Know Your Benefits: Tax Forms 1095-A, 1095-B & 1095-C
Q&A: Tax Forms 1095-A, 1095-B & 1095-C
Because of the health care law, you might receive some forms early in the year providing information about the health coverage you had or were offered in the previous year. The information below is intended to help individuals understand these forms, including who should expect to receive them and what to do with them.
Please note that this is a Q&A provided directly from the IRS and is not meant to be exhaustive.
Q1: Will I receive any health care tax forms every year to help me complete my tax return?
A1: By early February, you may receive one or more forms providing information about the health care coverage that you had or were offered during the previous year. Much like Form W-2 and Form 1099, which include information about the income you received, these health care forms provide information that you may need when you file your individual income tax return. Like Forms W-2 and 1099, these forms will be provided to the IRS by the entity that provides the form to you.
The forms are:
- Form 1095-A, Health Insurance Marketplace Statement. The Health Insurance Marketplace (Marketplace) sends this form to individuals who enrolled in coverage there, with information about the coverage, who was covered, and when.
- Form 1095-B, Health Coverage. Health insurance providers (for example, health insurance companies) send this form to individuals they cover, with information about who was covered and when.
- Form 1095-C, Employer-Provided Health Insurance Offer and Coverage. Certain employers send this form to certain employees, with information about what coverage the employer offered. Employers that offer health coverage referred to as “selfinsured coverage” send this form to individuals they cover, with information about who was covered and when.
Q2: When will I receive these health tax forms?
A2: The annual deadline for the Marketplace to provide Form 1095-A is January 31. The deadline for insurers, other coverage providers and certain employers to provide Forms 1095-B and 1095-C to individuals is January 31.
Q3: Must I wait to file my taxes until I receive these forms?
A3: If you are expecting to receive a Form 1095-A, you should wait to file your income tax return until you receive that form. However, it is not necessary to wait for Forms 1095-B or 1095-C in order to file.
Some taxpayers may not receive a Form 1095-B or Form 1095-C by the time they are ready to file their tax return. While the information on these forms may assist in preparing a return, they are not required. Individual taxpayers should not wait for these forms and file their returns as they normally would.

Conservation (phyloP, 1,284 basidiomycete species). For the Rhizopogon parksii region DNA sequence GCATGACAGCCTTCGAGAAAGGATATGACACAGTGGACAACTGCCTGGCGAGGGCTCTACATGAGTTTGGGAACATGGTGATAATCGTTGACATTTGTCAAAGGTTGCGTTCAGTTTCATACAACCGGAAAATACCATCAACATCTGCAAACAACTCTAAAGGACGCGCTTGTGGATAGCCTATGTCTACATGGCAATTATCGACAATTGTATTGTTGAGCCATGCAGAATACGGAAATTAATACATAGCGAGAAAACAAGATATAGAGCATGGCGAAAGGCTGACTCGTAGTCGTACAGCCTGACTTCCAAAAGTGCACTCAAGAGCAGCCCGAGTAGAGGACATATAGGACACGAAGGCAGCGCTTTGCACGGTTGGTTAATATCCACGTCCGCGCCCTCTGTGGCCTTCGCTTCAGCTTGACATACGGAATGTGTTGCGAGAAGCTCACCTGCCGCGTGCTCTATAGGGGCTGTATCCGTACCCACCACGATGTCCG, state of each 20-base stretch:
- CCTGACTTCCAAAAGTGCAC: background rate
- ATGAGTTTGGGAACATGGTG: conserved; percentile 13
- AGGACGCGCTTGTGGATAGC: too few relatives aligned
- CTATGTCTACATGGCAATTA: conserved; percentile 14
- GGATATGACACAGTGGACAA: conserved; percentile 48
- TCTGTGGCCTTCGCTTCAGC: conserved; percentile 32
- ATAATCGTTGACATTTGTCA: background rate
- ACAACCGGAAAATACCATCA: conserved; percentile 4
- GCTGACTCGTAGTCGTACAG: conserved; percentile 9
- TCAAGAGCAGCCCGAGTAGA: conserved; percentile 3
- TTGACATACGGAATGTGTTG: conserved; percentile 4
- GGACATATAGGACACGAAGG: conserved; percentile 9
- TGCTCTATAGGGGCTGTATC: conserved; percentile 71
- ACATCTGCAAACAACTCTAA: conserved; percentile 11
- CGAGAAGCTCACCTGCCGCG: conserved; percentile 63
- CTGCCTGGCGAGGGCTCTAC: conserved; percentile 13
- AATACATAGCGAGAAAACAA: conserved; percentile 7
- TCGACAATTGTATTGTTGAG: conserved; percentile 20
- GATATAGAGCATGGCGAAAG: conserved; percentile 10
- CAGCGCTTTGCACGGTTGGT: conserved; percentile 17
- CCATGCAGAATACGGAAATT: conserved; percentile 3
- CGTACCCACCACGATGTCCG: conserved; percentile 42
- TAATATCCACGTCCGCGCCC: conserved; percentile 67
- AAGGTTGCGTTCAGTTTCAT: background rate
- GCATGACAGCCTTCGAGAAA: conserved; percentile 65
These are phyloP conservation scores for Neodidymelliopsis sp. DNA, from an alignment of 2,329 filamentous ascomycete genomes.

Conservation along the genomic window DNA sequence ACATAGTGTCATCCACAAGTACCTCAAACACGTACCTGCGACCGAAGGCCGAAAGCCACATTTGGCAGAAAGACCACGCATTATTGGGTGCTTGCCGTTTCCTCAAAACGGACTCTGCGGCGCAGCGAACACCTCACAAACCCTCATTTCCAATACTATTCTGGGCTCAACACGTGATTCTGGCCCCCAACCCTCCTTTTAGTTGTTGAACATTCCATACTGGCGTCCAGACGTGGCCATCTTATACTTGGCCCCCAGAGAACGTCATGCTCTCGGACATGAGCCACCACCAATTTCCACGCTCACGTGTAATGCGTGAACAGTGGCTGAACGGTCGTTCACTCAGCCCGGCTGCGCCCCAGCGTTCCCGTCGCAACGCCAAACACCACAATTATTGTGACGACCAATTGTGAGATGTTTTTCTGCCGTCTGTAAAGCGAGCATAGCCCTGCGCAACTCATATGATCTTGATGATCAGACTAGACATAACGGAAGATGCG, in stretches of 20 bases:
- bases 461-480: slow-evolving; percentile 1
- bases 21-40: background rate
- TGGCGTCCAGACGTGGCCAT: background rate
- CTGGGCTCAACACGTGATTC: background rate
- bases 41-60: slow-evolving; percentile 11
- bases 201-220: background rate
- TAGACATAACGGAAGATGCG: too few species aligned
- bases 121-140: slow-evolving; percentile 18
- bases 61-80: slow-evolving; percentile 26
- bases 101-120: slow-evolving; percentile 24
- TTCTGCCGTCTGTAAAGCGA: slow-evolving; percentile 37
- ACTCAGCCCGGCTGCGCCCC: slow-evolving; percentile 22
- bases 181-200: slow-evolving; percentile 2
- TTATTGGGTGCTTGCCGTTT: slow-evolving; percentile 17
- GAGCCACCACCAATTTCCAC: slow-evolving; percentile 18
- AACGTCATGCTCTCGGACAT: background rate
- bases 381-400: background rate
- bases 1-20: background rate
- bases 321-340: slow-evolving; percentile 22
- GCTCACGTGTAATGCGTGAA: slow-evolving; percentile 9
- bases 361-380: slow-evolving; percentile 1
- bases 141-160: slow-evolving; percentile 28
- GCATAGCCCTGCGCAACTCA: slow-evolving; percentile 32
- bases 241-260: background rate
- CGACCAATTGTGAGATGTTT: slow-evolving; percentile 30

Like last year, taxpayers can prepare and file their returns using other information about their health insurance. You should not attach any of these forms to your tax return.
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Managing Chronic Conditions
According to the Centers for Disease Control and Prevention, 6 in 10 adults have a chronic disease—and 4 in 10 have two or more. Major chronic diseases in America include heart disease, cancer and diabetes. If you’re coping with a chronic condition, you can take charge and manage it with these strategies:
- Study your chronic disease. The more you know about your condition, the better you’ll be able to understand and make treatment decisions. Lean on trusted and science-backed sources.
- Build your team. Seek out experts to provide guidance and support on certain aspects of your health. Your primary care physician can help piece everything together from specialists and nurses.
- Keep up with your medications. If you’re having trouble managing your medications during the pandemic, consider pharmacies with a drive-thru option or sign up for a mail-order pharmacy.
- Commit to healthy lifestyle habits. Many chronic diseases are caused by tobacco and alcohol use, poor nutrition and physical inactivity.
- Control your stress. Fear and anxiety are natural, especially after a diagnosis. However, stress can take a toll on your emotional and physical health, so managing your stress in healthy ways is crucial.
In a time when health care costs are rising at a rapid rate, it’s crucial that you do your part to keep chronic conditions at bay or effectively manage them.
The Basics of Vision Insurance
Vision coverage, a common voluntary benefit, is similar to regular medical insurance. Vision coverage is available in two basic types of plans:
- Vision benefits plan—This type of plan is regular insurance coverage, and coverage may differ between in- and out-of-network providers. You’ll typically pay a portion of your eye care cost through a deductible and coinsurance or copayments.
- Discount vision plan—With this option, you can choose to reduce vision care costs without regular insurance coverage. You pay for all your vision care at a reduced rate.
Routine eye exams can help maintain your vision and detect eye problems and overall health concerns. Obtaining vision insurance is a way to ensure you can continue enjoying good eye health and the sights around you.